Hold your fire. This is not another blog about the brilliancy of the Internet of Things. I won’t tell you about the number of devices that is already connected to the internet (2 billion) or the forecasts for 2020 (8 billion). With this blog, I intend to flood you with so many great Internet of Things examples that you’ll want to attach sensors to everything you own. Because you should. The IoT is no longer a hype; it has arrived and using it as a tool pays off, no matter which business you’re in. Don’t take my word for it, and let the upcoming success stories do the talking.
Why do people love the Internet of Things?
When you were a kid, you probably dreamt of a future that involved flying cars and a summer home on Mars. None of those dreams came true, as it’s already 2017 and you’re still stuck in traffic jams on your way to work. But since the rise of the Internet of Things, people are starting to believe that their futuristic dreams actually can be turned into reality. All of a sudden, devices all around them come to life, talk to other devices and make different aspects of life easier and more fun. I think this is the reason why the IoT stirs our imagination: it has made us enter a new, digital era in which IT can satisfy our every need. And it’s great news for businesses too, as they can deploy IoT strategies to improve customer intimacy and set themselves apart from the crowd.
If you want to experience the power of the IoT, there’s no need to leave the house. By attaching sensors to your household appliances, you can turn the place you live into a so-called smart home. Switch on the lights with your smartphone, have your iPad tell you that you forgot to turn off the oven and get real time insights into your energy consumption. Track down your keys, remotely water your plants while you’re in the office and get texted when something weird is going on in your basement. From a business perspective, smart homes make happy people, that waste less resources, cause less damage and are loyal customers because you make their life simple.
The impact of the IoT in healthcare is of lifesaving proportions. Caregivers use sensors that are attached to hospital beds and bathrooms to monitor movement so they can take measures when patients fall, trip, or try to escape (which happens more often than you think). Smartphones tell the sick when to take their meds and update them on their sugar level and blood pressure, while reducing the number of doctor visits by offering eHealth tools and apps. For those that are in perfect health, there are apps to track sport activities and monitor biometrics such as heart rate and activity level, so they stay in good shape. From a commercial and financial point of view, this form of innovation helps to improve the quality of care while reducing money and then number of consults, and while keeping people as healthy as possible through self-empowerment.
Not only houses and hospitals are getting smarter, so are entire cities. The most noticeable changes are in public transit, as more and more transport companies now provide real time insights in the whereabouts of buses and trains, the number of available seats, delays, and defects. At the same time, car drivers are being updated on available park space and roadblocks, which improves traffic flows and reduces the impact of exhaust gases on the environment. Speaking of the environment, projects like DontFlushMe reduce pollution by notifying citizens of overflow events, so they don’t flush their toilets and pollute local waterways. Then there are apps that tell when bins need to be emptied or reduce street lighting energy use. And the list goes on.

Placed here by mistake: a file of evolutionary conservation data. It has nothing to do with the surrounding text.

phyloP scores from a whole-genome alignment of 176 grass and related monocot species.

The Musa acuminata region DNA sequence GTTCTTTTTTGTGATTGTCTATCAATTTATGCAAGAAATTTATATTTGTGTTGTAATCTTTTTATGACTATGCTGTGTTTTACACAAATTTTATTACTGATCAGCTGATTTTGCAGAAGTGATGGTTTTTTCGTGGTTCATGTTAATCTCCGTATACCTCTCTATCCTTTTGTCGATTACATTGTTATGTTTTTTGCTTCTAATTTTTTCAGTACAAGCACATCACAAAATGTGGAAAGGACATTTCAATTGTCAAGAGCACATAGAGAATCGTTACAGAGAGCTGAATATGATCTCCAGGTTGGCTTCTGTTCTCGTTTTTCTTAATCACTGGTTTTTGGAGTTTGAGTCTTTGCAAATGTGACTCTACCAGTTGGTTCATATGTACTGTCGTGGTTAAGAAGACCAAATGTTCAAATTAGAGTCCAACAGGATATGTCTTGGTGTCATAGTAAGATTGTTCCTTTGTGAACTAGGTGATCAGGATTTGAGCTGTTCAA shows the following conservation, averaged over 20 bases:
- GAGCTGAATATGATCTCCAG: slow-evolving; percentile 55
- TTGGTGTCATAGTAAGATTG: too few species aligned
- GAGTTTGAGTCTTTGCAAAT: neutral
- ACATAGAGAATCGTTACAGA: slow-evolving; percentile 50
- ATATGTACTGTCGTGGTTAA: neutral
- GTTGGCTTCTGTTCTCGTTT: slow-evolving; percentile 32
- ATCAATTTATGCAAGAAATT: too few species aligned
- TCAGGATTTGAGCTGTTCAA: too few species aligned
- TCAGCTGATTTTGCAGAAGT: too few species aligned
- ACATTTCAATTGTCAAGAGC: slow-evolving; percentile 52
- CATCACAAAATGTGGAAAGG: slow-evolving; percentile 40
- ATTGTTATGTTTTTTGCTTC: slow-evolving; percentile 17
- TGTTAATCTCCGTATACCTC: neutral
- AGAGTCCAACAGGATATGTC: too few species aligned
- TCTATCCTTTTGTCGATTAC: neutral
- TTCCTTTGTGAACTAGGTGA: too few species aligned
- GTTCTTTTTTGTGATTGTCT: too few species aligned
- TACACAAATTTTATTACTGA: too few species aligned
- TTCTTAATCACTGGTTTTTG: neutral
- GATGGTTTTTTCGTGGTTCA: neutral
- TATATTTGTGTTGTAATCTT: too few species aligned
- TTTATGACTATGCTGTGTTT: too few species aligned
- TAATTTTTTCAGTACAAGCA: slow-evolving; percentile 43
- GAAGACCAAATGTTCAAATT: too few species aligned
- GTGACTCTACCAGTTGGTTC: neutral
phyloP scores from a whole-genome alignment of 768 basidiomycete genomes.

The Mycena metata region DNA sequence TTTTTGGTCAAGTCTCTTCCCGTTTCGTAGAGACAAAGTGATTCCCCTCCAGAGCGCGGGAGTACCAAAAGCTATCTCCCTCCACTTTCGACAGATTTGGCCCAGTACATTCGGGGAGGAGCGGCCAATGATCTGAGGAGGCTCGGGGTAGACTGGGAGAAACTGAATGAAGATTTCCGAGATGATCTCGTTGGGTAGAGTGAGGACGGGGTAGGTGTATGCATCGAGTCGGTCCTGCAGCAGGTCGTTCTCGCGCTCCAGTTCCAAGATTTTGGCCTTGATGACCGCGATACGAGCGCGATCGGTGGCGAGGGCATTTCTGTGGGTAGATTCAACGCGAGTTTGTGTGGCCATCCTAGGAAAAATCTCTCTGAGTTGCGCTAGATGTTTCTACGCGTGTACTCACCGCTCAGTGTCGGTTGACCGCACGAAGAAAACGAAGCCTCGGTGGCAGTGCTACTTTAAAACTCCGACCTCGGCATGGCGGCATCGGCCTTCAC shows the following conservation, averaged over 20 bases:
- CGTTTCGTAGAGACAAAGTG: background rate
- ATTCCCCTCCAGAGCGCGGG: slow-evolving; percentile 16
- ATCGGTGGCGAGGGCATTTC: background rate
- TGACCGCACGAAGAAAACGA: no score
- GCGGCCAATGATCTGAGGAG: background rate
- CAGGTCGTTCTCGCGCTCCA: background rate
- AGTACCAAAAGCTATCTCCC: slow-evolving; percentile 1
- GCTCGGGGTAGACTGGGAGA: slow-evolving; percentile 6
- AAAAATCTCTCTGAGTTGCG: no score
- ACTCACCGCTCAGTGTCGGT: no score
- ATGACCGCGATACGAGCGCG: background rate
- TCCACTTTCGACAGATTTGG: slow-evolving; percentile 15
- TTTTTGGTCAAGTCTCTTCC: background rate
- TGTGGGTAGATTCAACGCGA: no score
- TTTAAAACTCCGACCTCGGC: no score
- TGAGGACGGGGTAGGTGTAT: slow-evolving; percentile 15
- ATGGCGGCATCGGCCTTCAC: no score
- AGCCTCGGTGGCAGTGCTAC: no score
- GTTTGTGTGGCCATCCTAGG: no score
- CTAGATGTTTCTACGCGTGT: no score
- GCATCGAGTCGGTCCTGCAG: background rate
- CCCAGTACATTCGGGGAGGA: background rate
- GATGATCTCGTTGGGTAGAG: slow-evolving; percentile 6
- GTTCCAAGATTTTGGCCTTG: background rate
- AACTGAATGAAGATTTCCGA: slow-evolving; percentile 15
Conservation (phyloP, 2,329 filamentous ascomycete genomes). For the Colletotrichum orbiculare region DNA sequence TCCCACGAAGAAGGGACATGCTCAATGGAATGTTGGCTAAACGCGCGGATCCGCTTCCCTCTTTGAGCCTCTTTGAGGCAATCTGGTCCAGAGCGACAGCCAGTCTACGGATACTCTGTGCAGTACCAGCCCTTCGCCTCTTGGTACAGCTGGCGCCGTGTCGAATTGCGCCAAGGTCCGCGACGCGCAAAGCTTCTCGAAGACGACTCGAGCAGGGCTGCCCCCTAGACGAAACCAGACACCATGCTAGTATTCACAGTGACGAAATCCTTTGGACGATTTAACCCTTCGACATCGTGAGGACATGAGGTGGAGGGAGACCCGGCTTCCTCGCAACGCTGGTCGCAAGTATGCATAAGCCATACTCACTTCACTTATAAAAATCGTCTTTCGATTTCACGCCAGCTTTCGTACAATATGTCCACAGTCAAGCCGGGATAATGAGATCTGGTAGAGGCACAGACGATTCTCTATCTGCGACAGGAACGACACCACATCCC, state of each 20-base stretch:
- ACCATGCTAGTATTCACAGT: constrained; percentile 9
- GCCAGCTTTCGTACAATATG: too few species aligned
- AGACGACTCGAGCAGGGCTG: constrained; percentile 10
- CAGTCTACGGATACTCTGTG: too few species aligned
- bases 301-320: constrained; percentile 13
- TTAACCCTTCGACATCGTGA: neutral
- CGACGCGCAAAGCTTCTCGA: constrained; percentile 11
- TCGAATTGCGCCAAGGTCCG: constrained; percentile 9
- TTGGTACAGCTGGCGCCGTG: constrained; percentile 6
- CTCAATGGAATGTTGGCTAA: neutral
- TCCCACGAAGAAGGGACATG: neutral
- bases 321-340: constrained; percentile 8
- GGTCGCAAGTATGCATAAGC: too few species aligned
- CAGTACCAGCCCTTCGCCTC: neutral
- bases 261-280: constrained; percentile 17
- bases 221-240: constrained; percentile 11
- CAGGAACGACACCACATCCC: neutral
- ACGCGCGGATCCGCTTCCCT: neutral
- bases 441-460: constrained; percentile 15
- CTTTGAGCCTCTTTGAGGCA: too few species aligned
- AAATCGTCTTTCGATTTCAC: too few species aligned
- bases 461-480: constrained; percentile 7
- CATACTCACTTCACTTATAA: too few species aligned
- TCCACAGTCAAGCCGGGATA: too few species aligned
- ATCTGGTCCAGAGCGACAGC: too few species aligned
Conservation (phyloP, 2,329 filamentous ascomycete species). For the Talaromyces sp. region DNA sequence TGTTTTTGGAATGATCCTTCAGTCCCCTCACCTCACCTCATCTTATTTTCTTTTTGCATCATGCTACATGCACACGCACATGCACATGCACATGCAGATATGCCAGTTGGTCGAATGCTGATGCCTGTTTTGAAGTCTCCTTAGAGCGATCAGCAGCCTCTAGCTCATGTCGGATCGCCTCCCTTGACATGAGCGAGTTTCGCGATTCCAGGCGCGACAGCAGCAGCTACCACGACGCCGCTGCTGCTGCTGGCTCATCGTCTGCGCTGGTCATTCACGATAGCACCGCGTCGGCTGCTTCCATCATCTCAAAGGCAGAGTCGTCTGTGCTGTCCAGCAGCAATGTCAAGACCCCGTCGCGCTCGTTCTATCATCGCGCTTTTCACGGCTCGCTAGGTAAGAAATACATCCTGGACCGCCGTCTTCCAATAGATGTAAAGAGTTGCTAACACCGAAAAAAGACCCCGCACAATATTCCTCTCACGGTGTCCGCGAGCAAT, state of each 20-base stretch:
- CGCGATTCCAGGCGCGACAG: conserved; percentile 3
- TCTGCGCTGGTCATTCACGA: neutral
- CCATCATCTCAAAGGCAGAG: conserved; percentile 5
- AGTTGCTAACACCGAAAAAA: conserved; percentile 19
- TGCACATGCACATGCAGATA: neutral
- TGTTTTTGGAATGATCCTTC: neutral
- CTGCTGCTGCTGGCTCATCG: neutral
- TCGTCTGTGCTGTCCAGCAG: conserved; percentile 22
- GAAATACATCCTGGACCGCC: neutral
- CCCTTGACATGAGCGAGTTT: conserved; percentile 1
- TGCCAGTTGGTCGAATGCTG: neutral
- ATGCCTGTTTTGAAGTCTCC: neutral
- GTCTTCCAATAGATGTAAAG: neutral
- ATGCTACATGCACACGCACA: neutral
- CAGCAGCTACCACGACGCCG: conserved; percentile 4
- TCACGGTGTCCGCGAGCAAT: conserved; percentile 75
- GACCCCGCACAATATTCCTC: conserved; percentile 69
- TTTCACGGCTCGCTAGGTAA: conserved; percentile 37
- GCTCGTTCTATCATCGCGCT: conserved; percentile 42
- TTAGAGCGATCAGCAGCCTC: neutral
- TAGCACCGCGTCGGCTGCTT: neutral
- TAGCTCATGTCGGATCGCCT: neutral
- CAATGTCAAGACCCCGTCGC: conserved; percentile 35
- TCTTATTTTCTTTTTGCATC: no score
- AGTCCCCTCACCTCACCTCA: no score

The examples mentioned above are all very visible to the public. But the Internet of Things examples that have been implemented out of sight of citizens may be even more intriguing. The retail sector has completely changed the way they do business, for example by working with sensors in distribution centers to check stocks. Other sensors help retailers to analyze the way their customers engage with specific products in their shop, so they can optimize their shelving strategies. In manufacturing, sensors installed in equipment update staff members on defects and malfunctions, and help them schedule maintenance only when it’s actually needed. In agriculture, apps tell farmers about weather forecasts and the condition of the soil, so they can remotely control their crops. In construction, sensors provide information on the quality and safety of a structure, which helps avoiding breakdowns and disasters.
If these Internet of Things examples aren’t convincing, I don’t know what is. They prove that the IoT is everywhere and that it brings more insights, comfort, time and cost reduction to all kinds of businesses- both B2C and B2B. Are you afraid your company is not modern enough to make the switch? Then you’re only proving my point that every organization will benefit from the IoT.
To get you started with your IoT journey, I recommend you download the white paper below. In Go Digital! you’ll read what tools you need to make your digital transformation (including your IoT strategy) happen.
Do you have any other cool Internet of Things examples that you want to share? Let us know!